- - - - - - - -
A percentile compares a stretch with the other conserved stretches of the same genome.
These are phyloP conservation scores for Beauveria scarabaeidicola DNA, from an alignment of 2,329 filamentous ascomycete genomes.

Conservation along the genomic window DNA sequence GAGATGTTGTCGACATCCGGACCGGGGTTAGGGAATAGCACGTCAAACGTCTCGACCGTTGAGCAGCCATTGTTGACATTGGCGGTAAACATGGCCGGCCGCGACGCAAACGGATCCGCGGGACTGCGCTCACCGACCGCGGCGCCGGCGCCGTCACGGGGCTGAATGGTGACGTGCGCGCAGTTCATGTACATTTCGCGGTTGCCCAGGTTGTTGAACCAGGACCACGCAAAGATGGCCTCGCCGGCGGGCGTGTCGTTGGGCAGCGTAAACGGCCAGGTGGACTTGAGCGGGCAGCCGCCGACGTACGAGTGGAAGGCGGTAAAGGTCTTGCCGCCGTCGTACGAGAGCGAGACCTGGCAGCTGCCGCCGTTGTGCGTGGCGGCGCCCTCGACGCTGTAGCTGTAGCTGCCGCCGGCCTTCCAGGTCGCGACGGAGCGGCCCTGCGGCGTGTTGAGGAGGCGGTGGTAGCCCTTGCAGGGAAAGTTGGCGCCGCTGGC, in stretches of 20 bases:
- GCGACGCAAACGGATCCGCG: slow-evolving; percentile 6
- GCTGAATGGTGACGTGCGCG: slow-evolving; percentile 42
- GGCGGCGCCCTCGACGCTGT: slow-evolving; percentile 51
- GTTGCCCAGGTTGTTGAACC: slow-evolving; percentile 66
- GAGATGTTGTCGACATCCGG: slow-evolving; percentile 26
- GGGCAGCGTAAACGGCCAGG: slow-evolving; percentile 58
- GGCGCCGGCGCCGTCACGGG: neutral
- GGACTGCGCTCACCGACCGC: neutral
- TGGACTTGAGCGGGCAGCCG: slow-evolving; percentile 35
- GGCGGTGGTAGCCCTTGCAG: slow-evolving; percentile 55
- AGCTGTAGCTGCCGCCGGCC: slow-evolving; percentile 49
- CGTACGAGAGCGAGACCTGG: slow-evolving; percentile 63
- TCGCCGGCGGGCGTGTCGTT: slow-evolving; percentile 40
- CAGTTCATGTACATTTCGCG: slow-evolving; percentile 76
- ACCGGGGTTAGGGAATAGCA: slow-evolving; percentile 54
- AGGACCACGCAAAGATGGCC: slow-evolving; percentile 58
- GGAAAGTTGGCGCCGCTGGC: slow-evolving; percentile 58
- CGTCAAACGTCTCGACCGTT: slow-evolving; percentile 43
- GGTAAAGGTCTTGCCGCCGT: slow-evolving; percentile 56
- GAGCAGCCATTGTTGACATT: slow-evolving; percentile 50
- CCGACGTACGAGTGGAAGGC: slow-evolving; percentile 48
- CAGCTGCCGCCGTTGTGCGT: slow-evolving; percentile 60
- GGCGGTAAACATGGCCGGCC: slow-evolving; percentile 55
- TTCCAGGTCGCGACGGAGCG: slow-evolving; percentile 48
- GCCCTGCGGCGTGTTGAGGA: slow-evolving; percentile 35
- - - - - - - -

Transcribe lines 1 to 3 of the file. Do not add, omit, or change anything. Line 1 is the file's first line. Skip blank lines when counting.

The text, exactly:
A percentile compares a stretch with the other conserved stretches of the same genome.
These are phyloP conservation scores for Beauveria scarabaeidicola DNA, from an alignment of 2,329 filamentous ascomycete genomes.

Conservation along the genomic window DNA sequence GAGATGTTGTCGACATCCGGACCGGGGTTAGGGAATAGCACGTCAAACGTCTCGACCGTTGAGCAGCCATTGTTGACATTGGCGGTAAACATGGCCGGCCGCGACGCAAACGGATCCGCGGGACTGCGCTCACCGACCGCGGCGCCGGCGCCGTCACGGGGCTGAATGGTGACGTGCGCGCAGTTCATGTACATTTCGCGGTTGCCCAGGTTGTTGAACCAGGACCACGCAAAGATGGCCTCGCCGGCGGGCGTGTCGTTGGGCAGCGTAAACGGCCAGGTGGACTTGAGCGGGCAGCCGCCGACGTACGAGTGGAAGGCGGTAAAGGTCTTGCCGCCGTCGTACGAGAGCGAGACCTGGCAGCTGCCGCCGTTGTGCGTGGCGGCGCCCTCGACGCTGTAGCTGTAGCTGCCGCCGGCCTTCCAGGTCGCGACGGAGCGGCCCTGCGGCGTGTTGAGGAGGCGGTGGTAGCCCTTGCAGGGAAAGTTGGCGCCGCTGGC, in stretches of 20 bases: